Total Phenolic and TFCs: Bark, leaves and root extracts using water and six different organic solvents (methanol, ethanol, dichloromethane, chloroform, petroleum ether and hexane) have been prepared to examine the free radical scavenging activity and contents of total phenols and flavonoid concentrations. Total phenolic content was estimated by using Folin-Ciocalteu reagent. Total phenolic content of the different extracts of B. utilis was solvent dependent and expressed as milligrams of gallic acid equivalents (GAE). Table 2 summarizes that total phenolic compounds in extracts varied widely, ranging from 0.07±0.002 and 33.6 ± 2.1 mg GA/g. In methanolic, extracts from roots, very high values of total phenolic contents are measured (33.6 ± 2.1 mg GA/g). In the analysis of results for the concentrations of total phenolic compounds in all root extracts, it is noticed that the highest concentration of phenolic compounds is in the extracts obtained using solvents of high and moderate polarity. The concentrations of phenols in the bark extract range from 0.08 ± 0.005 to 16.9 ± 1.9 mg GA/g.
In seven different leaves extracts, the highest content of phenols (23.6 ± 0.67 mg GA/g) is measured in the aqueous extract. In other extracts from leaves, the contents of phenolic compounds vary from 0.34 ± 0.02 to 23.6 ± 0.67 mgGA/g.
Flavonoids are the major components of the phenolic compounds. The concentration of flavonoids in plant extracts from leaves, bark and roots of B. utilis is determined using spectro-photometric method with AlCl3. The summary of quantities of flavonoids identified in the tested extracts is shown in Table 3. Values designating concentration of flavonoids in the extracts of aerial and underground parts of plants are very uneven. The concentrations of flavonoids in plant extract range from 0.15 ± 0.003 to 7.23 ± 0.31 mg RU/g. The highest concentrations of flavonoids in leaves are measured in methanol, ethanol and water extracts, while DCM, chloroform, petroleum ether and hexane extracts are with small amounts of flavonoids. Concentration of flavonoids in the extracts from roots is smaller in the comparison to extracts from bark, but there is not much variation in the values. In extracts from bark the highest concentration of flavonoids is in methanolic and ethanolic extract.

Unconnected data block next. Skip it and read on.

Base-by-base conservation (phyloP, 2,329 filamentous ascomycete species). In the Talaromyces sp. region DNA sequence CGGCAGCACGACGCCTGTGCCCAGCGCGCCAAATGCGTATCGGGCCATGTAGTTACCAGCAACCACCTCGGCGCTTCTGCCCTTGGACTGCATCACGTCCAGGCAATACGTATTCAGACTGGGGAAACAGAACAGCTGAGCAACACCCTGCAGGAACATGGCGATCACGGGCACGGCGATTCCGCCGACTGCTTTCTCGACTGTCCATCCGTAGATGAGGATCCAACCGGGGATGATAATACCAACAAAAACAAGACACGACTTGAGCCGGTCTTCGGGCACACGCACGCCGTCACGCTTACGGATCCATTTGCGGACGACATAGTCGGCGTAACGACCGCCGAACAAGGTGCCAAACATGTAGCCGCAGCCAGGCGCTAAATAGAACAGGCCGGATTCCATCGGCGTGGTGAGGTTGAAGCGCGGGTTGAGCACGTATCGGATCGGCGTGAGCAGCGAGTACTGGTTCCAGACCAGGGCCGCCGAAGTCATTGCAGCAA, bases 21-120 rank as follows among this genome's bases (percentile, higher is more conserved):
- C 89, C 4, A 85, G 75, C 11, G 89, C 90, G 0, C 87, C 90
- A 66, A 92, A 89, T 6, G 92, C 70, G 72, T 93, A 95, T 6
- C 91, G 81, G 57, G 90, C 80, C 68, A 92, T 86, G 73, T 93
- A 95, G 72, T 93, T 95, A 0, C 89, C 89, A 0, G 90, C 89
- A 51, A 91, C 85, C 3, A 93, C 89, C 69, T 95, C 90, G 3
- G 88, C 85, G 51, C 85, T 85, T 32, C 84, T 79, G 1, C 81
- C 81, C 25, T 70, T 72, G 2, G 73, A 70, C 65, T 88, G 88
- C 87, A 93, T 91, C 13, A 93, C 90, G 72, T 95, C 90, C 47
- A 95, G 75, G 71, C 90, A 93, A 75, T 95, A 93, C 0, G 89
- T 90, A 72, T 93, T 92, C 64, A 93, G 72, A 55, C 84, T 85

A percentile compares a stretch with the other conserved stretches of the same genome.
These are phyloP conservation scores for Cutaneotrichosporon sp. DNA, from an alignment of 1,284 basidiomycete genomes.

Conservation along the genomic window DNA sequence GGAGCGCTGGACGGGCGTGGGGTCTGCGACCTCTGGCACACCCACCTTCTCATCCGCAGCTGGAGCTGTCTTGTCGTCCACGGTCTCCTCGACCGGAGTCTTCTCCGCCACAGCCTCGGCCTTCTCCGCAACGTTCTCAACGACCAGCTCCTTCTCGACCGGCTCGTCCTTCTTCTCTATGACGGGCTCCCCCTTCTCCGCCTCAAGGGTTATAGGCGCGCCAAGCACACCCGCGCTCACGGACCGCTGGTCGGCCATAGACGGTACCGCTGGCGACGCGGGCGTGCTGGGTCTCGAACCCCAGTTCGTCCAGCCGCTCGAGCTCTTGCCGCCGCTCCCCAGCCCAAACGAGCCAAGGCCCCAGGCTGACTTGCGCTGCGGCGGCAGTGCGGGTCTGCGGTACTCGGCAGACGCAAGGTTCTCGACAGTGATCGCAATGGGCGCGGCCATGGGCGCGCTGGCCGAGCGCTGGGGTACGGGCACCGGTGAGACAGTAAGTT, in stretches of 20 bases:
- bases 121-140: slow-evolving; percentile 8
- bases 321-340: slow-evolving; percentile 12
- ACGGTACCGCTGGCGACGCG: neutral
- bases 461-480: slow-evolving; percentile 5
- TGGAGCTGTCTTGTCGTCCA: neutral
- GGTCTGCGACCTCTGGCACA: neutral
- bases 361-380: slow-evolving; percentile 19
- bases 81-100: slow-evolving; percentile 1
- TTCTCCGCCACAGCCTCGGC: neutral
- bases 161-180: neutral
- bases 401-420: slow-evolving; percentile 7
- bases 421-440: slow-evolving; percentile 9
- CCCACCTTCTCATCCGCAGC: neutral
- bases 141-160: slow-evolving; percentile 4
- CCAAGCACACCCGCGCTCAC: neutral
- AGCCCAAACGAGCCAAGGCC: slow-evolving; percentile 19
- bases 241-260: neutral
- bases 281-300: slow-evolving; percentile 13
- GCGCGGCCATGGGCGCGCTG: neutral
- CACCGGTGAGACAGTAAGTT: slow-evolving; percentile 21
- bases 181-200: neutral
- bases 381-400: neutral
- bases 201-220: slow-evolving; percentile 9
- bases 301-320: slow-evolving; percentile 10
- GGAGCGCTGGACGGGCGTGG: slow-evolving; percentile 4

TABLE 2: EFFECT OF DIFFERENT SOLVENTS ON EXTRACTION OF TOTAL PHENOLS FROM DIFFERENT PARTS OF B. UTILIS
|Total phenols mg GA/g DW|
|Bark||3.5 ± 0.4||16.9 ± 1.9||6.5 ± 0.2||1.2 ± 0.02||0.5 ± 0.02||0.08 ± 0.005||0.2 ± 0.003|
|Root||11.1 ± 0.27||33.6 ± 2.1||29.1 ± 0.67||0.3 ± 0.02||0.4 ± 0.03||0.03 ± 0.003||0.07 ± 0.002|
|Leaf||23.6 ± 0.67||21.8 ± 0.5||12.6 ± 0.38||0.7 ± 0.02||0.9 ± 0.19||0.34 ± 0.02||0.5 ± 0.02|
*All analyses are the mean of triplicates ± standard error. Values are expressed as mg gallic acid/g of dry plant material
TABLE 3: EFFECT OF DIFFERENT SOLVENTS ON EXTRACTION OF TOTAL FLAVONOIDS FROM DIFFERENT PARTS OF B. UTILIS
|Total flavonoids mg Ru/g DW|
|Bark||0.4 ± 0.038||4.3 ± 0.08||3.2 ± 0.012||0.8 ± 0.05||0.5 ± 0.05||0.3 ± 0.08||0.3 ± 0.11|
|Root||0.34 ± 0.02||1.3 ± 0.03||1.1 ± 0.02||0.8 ± 0.07||0.5 ± 0.009||0.3 ± 0.008||0.6 ± 0.04|
|Leaf||1.3 ± 0.018||7.3 ± 0.31||5.3 ± 0.03||0.2 ± 0.003||0.8 ± 0.6||0.2 ± 0.007||0.3 ± 0.018|
All analyses are the mean of triplicates ± standard error. Values are expressed as mg rutin/g of dry plant material
DPPH Radical Scavenging Assay: It is notable that the antioxidant activity of plant extracts containing polyphenol components is because of the ability to be donors of hydrogen atoms or electrons and to catch the free radicals. The antioxidant proprieties of extracts were calculated in terms of their efficient IC50 concentration corresponding to the sample concentration that reduced the initial DPPH• absorbance of 50 %. These IC50 values are given in Table 4.
The obtained values for antioxidant activity range from 513.3 ± 6.9 to 43.9 ± 2.8mg/ml. The results revealed that methanolic extract of root has highest antioxidant action among all the extracts tested as denoted by the low IC50 value of 43.9 ± 2.8mg/ml.
Correlation Analysis between TPC, TFC and Antioxidant Activity (DPPH): To establish the suitability, reliability and relationship amongst TPC, TFC and free radical scavenging activity, correlation analysis was performed. The correlation coefficients (R) for aerial and underground plant parts are given in Table 5. The total phenolic content showed strong positive correlation with leaves (R=0.7198). This suggests that phenols are the main compounds responsible for the antioxidant activity in B. utilis.